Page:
The Noval base (miniature 9 pin) tubes are somewhat underrepresented in this series. Less than 10 covered so far. So let's pick one for this month. Meet the 5687.
The 5687 is a double triode wich was designed as a general purpose tube. Both triode systems are identical and are of the medium mu variety.
The 9 pin base is shown on the left. The heater has a center tap which allows both 6.3V and 12.6V operation. When the heater voltage is applied to pins 4 and 5 it consumes 450mA at 12.6V. This is the series connection. Pins 4 and 5 can also be tied together and the center tap of the heater which is connected to pin 8 used as the other terminal. Then it becomes a 6.3V heater which needs 900mA of current. Both triode systems have an amplification factor of 17 and a plate resistance of about 3kOhm. This puts one half of the 5687 in the vicinity of a 6SN7 with both sections connected in parallel. It just has a tad less amplification factor. Quite an interesting tube actually. The 5687 enjoyed some popularity among tube amplifier builders 20 years ago but seemed to have been forgotten. It could be very useable in a linestage and also as a driver for power tubes.
The maximum plate dissipation per triode is 4.2W, which reduces to 7.5W max for both halves together. That is pretty hefty for such a small tube. Both systems connected in parallel would yield a small output tube for driving headphones or for an ultra low power amplifier. With its lowish plate resistance the tube could be easily used with interstage or output transformers, especially when both triodes are wired in parallel. For a complete set of technical specs see the data sheet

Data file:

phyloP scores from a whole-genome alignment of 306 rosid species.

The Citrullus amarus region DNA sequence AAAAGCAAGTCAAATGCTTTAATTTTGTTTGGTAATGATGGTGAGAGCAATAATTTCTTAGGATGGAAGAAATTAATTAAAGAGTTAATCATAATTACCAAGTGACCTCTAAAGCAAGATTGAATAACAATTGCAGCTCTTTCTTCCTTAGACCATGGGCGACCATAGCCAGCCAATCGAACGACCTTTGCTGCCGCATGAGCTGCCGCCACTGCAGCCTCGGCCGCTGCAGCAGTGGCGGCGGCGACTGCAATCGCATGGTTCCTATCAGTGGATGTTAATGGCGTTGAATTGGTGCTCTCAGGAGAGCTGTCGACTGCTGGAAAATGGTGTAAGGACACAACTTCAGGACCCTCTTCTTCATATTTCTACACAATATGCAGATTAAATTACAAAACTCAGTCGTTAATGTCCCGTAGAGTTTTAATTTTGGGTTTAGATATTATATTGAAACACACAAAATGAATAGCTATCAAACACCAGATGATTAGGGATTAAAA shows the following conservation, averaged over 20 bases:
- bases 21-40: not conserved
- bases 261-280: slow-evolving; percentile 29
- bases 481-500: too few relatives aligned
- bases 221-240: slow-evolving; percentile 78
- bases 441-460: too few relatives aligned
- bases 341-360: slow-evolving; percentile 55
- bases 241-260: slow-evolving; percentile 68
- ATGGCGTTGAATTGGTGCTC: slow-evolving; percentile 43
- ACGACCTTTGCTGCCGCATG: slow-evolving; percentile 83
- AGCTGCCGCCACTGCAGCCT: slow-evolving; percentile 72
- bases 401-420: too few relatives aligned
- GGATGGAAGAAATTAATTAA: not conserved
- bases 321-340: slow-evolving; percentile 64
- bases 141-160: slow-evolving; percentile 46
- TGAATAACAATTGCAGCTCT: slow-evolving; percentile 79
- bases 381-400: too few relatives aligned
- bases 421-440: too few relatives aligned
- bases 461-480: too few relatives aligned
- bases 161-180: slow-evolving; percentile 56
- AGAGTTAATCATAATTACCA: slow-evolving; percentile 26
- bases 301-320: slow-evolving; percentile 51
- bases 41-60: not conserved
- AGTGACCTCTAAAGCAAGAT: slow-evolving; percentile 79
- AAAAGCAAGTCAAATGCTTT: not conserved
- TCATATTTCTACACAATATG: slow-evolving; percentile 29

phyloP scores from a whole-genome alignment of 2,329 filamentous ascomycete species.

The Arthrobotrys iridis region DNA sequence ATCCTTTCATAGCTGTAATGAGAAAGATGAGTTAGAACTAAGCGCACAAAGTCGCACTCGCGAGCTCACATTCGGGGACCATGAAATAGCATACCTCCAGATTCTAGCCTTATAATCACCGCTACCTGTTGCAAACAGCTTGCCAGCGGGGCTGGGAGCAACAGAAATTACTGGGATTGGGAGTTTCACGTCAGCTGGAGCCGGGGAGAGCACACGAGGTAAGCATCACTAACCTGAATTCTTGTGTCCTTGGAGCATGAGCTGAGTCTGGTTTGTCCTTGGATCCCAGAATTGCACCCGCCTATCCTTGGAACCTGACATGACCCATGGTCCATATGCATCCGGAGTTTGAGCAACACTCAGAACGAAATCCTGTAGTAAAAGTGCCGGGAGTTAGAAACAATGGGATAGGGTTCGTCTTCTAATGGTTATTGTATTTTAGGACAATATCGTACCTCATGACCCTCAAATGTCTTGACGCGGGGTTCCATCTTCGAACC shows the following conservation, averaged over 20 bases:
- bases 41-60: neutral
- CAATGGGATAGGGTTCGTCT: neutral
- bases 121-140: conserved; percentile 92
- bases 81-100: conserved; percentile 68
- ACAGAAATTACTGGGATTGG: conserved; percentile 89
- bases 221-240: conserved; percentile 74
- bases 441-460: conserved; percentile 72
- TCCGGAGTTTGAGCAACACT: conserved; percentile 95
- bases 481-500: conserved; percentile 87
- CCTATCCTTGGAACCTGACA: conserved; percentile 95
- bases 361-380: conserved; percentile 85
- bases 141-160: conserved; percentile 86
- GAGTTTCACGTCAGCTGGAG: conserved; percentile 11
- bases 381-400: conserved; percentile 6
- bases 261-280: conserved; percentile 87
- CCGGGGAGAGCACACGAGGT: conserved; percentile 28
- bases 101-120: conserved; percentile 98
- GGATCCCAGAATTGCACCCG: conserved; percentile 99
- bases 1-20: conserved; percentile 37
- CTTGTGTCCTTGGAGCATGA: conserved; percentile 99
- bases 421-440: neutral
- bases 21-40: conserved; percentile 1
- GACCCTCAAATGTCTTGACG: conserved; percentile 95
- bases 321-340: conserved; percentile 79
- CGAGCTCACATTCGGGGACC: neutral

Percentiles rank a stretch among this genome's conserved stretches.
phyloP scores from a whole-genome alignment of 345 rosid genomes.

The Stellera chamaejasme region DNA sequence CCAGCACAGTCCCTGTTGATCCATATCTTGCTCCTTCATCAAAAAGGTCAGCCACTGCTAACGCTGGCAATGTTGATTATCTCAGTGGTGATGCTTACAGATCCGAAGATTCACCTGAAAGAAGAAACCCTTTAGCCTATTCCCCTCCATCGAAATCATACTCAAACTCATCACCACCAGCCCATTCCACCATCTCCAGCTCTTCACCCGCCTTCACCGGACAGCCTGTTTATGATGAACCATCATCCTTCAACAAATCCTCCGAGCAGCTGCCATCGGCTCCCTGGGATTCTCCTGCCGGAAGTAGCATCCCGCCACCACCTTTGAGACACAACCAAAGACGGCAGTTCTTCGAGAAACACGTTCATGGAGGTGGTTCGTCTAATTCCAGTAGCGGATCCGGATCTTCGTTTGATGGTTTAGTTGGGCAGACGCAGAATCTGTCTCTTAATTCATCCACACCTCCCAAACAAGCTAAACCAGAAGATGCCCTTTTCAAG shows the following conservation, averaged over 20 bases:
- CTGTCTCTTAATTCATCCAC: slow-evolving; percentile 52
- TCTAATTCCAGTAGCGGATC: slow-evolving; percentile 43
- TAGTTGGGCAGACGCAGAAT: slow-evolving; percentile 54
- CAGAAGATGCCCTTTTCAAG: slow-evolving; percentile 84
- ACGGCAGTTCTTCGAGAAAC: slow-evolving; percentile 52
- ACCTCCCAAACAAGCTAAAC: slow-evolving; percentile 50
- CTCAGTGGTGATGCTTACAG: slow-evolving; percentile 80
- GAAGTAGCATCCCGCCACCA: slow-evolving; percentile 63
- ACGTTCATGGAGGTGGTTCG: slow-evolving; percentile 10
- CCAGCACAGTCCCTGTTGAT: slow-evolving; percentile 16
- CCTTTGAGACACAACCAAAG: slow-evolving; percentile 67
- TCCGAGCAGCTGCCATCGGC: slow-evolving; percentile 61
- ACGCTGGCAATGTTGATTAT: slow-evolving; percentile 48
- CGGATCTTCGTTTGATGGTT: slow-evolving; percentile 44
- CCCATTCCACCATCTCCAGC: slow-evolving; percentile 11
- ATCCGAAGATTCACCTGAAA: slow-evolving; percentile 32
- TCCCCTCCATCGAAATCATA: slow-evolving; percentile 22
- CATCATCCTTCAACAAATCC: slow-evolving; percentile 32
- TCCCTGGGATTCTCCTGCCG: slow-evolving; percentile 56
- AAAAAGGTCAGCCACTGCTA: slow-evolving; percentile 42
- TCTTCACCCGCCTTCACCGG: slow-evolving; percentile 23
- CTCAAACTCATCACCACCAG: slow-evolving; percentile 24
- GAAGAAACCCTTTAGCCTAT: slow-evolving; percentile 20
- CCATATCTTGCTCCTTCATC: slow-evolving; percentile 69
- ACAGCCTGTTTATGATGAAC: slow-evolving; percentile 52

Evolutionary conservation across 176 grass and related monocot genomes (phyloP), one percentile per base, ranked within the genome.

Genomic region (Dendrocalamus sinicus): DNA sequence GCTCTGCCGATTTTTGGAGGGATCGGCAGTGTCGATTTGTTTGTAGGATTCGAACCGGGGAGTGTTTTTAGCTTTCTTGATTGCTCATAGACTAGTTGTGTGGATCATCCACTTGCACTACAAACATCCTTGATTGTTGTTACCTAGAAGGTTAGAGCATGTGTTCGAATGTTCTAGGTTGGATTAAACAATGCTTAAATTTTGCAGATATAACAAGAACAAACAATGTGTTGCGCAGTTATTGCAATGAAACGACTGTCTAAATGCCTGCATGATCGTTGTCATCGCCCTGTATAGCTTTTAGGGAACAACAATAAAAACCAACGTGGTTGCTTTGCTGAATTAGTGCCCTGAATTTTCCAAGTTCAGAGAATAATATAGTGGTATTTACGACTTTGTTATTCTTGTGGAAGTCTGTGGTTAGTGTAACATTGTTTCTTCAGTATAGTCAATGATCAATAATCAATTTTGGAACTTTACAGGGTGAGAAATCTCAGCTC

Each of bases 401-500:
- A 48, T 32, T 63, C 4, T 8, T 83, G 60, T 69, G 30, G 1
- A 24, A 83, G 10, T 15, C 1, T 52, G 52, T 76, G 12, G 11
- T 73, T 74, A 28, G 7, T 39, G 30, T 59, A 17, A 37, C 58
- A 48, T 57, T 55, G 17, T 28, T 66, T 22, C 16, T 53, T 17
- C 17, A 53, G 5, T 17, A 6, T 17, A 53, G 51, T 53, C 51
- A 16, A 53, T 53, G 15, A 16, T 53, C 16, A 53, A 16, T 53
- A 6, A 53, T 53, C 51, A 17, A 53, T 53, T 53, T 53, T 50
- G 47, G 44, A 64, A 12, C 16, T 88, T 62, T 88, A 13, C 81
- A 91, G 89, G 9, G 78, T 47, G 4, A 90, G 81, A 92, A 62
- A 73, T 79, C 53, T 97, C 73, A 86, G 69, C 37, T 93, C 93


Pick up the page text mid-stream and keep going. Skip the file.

. Quite remarkable why it fell a bit out of fashion. But I admit I myself ignored this tube so far. But maybe this will change sometime in the future. Since I never used this tube type I do not have many samples, only 10 pieces and all of them are made by the same manufacturer. As always let's have a look at the plate curves first. Here the set of curves from the data sheet:
And the measured curves:
All the 5687 I have are made by Philips ECG (formerly Sylvania):
The 5687 was intended for industrial use. Industrial tubes were given a 4 digit type number. The prefix JAN on the tubes shown stands for Joint Army Navy. So these had been manufactured for the military.
They were packed in the typical plain white boxes of the military. The date code indicates these have been made in the 1980ies. Although the date on the box is a packed date and not necessarily the manufacture date of the tube. But it is most likely the tubes had been made around the same time.
The W-suffix indicates a ruggedised type and the B-suffix a revision in maximum ratings or some other specs. But I did not find any information about what has been changed in the B-version.
Enjoy some views of the tube from all angles.
Some close ups:
Quite an impressive little gem!
Let's see how the tube looks in operation!
Since I only have ten 5687 tubes and all of them measure good, I did not want to sacrifice one to show the internal construction. Instead I took some more photos from various angles and some close ups.
I hope you enjoyed this months tube presentation.